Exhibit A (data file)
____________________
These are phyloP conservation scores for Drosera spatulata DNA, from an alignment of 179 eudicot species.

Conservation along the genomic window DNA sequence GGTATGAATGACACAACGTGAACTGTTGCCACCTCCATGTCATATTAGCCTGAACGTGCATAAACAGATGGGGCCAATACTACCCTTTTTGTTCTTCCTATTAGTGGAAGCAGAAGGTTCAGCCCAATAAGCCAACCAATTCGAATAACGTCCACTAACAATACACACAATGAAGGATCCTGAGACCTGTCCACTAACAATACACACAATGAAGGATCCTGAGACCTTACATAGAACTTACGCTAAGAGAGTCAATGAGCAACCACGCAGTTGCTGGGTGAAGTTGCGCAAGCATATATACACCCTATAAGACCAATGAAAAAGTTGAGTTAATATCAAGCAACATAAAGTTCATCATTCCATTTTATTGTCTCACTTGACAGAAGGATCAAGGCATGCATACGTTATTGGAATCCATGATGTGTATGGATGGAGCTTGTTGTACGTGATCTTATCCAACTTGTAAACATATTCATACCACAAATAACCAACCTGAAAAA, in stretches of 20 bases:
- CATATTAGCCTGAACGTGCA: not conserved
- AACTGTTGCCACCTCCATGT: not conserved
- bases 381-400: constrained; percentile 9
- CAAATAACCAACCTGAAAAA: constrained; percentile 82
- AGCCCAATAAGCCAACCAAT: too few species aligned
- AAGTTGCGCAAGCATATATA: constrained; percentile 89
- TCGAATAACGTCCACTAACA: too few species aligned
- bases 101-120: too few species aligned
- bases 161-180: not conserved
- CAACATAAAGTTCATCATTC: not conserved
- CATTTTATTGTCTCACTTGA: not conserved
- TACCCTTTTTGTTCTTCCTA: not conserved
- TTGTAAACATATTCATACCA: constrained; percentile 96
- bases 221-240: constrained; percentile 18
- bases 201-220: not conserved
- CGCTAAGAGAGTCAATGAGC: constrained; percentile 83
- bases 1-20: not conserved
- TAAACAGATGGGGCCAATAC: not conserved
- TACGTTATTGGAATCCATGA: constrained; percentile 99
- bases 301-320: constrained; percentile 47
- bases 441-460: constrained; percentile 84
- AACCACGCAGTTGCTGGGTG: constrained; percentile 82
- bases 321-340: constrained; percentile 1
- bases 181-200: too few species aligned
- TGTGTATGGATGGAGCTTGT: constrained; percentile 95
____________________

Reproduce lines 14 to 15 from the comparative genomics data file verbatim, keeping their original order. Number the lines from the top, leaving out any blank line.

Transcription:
- TACCCTTTTTGTTCTTCCTA: not conserved
- TTGTAAACATATTCATACCA: constrained; percentile 96